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I was reading this question over on stackoverflow:

http://stackoverflow.com/questions/104516/calling-php-functions-within-heredoc-strings

and the accepted answer says to do plain PHP templates like this:

template.php:

<html>
    <head>
        <title><?=$title?></title>
    </head>
    <body>
        <?=getContent()?>
    </body>
</html>

index.php:

<?php

$title = 'Demo Title';

function getContent() {
    return '<p>Hello World!</p>';
}

include('template.php');

?>

To me the above isn't well structured in the sense that template.php depends on variables that are defined in other scripts. And you're using an include() to execute code when you do include('template.php')(as opposed to using include() to include a class or a function which isn't immediately executed).

I feel like a better approach is to wrap your template inside a function:

template.php:

<?php

function template($title, $content) {
    ob_start(); ?>

<html>
    <head>
        <title><?=$title?></title>
    </head>
    <body>
        <?=$content?>
    </body>
</html>

    <?php return ob_get_clean();
}

?>

index.php:

<?php

require_once('template.php');

print template('Demo Title', '<p>Hello World!</p>');

?>

Is the second approach better? Is there an even better way to do it?

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4 Answers

I wouldn't do the second approach as the parameters aren't named.

A well-written essay on describing how a template system should work is coming from Parr, it's often quoted by people writing template systems and/or web-mvc frameworks.

Personally, what I usually prefer is to implement an ArrayObject class with a properties array, and the template would refer to $this->propertyName, which in fact would be the template object's $this->property['name']. This could be also achieved simply by using __set and __get, so:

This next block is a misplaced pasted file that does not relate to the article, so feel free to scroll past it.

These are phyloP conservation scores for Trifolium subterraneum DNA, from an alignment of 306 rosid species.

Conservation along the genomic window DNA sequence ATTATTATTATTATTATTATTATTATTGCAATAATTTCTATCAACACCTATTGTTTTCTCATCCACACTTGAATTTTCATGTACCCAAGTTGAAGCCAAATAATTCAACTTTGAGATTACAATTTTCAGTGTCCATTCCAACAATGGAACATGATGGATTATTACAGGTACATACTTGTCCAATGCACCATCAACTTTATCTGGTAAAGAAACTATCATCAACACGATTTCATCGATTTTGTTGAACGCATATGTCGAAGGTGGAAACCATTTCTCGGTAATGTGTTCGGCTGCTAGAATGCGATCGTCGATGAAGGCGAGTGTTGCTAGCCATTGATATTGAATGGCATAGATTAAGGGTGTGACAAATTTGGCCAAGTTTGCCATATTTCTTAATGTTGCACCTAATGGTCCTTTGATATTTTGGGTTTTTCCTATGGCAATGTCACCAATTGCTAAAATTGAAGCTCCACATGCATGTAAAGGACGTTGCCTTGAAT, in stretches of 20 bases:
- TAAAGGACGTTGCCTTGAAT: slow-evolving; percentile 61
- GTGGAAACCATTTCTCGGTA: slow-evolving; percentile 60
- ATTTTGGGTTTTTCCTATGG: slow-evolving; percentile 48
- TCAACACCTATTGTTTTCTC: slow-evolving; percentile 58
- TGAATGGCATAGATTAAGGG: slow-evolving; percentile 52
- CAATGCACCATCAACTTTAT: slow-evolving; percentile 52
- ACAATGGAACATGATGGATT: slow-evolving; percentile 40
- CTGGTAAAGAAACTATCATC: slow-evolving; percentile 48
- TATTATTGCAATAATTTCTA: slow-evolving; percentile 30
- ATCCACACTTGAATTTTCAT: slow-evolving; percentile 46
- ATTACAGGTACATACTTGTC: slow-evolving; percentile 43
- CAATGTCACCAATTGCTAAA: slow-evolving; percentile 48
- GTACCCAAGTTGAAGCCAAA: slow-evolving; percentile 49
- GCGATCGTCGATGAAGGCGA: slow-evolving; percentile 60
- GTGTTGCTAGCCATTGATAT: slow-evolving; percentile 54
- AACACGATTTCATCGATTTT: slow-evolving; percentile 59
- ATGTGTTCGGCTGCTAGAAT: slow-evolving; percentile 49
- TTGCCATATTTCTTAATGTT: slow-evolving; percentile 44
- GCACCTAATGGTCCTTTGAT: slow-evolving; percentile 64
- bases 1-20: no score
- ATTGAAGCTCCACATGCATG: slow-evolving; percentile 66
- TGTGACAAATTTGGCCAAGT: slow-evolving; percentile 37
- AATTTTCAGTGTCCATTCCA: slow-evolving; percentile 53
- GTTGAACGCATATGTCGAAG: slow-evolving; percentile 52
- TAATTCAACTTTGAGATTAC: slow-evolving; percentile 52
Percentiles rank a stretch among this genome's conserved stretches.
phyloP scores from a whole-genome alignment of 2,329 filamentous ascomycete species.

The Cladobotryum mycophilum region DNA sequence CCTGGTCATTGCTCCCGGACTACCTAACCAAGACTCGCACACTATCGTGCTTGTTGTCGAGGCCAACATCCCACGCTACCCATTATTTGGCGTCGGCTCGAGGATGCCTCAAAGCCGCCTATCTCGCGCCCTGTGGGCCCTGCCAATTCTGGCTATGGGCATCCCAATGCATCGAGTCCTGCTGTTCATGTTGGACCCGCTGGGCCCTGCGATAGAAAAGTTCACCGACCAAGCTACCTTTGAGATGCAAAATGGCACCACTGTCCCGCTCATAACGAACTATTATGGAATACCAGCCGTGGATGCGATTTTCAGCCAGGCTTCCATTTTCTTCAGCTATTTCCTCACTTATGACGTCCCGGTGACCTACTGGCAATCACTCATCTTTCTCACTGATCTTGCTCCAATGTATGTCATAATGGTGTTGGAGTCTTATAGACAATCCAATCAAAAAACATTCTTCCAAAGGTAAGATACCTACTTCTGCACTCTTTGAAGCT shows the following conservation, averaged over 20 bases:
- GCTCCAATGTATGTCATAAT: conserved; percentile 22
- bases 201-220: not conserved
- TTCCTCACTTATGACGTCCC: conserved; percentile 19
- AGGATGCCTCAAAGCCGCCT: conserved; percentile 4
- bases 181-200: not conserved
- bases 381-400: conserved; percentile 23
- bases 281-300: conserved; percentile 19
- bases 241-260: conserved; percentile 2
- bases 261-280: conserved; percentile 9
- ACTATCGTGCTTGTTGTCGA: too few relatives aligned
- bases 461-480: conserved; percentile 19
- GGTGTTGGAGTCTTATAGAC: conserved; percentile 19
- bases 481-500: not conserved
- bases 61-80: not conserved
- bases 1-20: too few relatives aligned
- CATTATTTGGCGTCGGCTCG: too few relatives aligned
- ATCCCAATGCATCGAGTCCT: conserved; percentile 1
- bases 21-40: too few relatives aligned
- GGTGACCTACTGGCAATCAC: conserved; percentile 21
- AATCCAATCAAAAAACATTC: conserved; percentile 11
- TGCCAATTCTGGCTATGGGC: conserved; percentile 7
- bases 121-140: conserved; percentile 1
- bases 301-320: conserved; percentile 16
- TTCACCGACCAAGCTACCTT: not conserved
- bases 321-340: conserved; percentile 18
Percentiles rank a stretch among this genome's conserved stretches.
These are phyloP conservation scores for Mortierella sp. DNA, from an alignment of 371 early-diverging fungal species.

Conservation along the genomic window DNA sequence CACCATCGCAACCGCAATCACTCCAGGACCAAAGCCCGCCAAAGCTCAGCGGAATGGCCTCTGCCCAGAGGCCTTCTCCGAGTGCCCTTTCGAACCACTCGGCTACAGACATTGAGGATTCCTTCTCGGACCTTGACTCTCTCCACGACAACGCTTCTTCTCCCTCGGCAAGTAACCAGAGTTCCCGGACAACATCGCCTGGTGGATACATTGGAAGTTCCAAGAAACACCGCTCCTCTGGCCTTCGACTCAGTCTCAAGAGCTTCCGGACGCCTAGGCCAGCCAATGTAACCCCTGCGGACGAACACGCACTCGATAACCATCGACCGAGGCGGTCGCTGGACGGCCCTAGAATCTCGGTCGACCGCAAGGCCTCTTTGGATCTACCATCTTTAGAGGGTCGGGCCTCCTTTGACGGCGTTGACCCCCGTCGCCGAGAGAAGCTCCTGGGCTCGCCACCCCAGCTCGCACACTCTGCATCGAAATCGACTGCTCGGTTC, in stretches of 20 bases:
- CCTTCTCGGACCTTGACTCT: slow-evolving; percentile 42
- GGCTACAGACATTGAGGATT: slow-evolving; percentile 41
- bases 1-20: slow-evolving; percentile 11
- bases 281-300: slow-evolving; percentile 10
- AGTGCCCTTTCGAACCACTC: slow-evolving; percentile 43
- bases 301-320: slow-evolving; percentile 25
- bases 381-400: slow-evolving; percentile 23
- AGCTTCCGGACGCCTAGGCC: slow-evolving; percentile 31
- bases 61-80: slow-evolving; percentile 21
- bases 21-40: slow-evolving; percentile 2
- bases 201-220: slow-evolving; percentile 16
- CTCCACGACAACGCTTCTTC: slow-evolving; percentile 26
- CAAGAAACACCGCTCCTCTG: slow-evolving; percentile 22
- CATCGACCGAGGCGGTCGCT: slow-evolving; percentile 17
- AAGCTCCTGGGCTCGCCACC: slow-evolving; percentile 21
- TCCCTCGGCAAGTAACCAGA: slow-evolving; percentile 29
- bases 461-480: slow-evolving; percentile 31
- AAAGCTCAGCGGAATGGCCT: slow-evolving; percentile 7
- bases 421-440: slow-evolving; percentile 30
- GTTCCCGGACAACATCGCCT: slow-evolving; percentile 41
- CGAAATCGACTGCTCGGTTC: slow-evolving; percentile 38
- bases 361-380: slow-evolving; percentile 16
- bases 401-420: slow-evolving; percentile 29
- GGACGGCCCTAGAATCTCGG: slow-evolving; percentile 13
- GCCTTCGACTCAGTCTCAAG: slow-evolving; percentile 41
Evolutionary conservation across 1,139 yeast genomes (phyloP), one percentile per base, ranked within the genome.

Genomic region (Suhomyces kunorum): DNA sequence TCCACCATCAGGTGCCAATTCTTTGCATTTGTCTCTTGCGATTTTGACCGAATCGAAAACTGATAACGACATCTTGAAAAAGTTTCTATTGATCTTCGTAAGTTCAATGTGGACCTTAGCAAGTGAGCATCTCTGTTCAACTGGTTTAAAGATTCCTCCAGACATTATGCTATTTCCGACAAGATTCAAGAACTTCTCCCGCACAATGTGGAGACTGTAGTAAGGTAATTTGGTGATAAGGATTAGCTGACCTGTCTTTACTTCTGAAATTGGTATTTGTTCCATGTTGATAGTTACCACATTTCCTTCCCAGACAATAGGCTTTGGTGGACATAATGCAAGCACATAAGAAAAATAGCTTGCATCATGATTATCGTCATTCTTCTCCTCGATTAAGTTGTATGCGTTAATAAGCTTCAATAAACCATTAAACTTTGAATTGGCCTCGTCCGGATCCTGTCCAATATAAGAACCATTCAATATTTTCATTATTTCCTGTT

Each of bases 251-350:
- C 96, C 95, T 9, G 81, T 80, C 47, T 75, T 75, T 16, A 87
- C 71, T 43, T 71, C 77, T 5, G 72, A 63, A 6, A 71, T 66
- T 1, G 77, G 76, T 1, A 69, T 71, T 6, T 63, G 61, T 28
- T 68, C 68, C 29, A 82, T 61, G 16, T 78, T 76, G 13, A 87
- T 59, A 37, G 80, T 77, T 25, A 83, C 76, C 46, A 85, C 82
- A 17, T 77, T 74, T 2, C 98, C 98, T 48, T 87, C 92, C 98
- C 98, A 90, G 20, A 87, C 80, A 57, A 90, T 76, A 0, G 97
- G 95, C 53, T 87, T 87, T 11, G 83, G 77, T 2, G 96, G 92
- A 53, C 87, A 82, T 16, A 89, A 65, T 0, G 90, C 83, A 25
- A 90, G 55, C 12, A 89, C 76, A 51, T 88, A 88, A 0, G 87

class Template {
  private $_scriptPath=TEMPLATE_PATH;//comes from config.php
  public $properties;
  public function setScriptPath($scriptPath){
    $this->_scriptPath=$scriptPath;
  }
  public function __construct(){
      $this->properties = array();
  }
  public function render($filename){

   ob_start();
   if(file_exists($this->_scriptPath.$filename)){
     include($this->_scriptPath.$filename);
    } else throw new TemplateNotFoundException();
    return ob_get_clean();
  }
  public function __set($k, $v){
      $this->properties[$k] = $v;
  }
  public function __get($k){
      return $this->properties[$k];
  }
}

and a template would look like:

<html>
      <head>
         <title><?=$this->title</title>
      </head>
      <body>Hey <?=$this->name?></body>
</html>

and invoking it would look like:

$view = new Template();
$view->title="Hello World app";
$view->properties['name'] = "Jude";
echo $view->render('hello.inc');

As far as I remember, this is how the old Symfony 1.x and the Zend_View template engines look like, and for me it's fine.

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TinyButStrong does something similar, as well –  Izkata Aug 5 '12 at 1:33
    
how do you handle looping over some scores say? do you use a separate "sub" template? –  Ryan Aug 5 '12 at 3:25
    
i wonder if there is any way to get rid of using $this in the template, for example just $title or $name. –  Ryan Aug 5 '12 at 3:52
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The first template.php is easier to load as-is into dreamweaver/bluegriffon/whatever and edited by a server-side non-savvy web designer, the second... well it still kinda could, but it's much more likely to break during the editing process.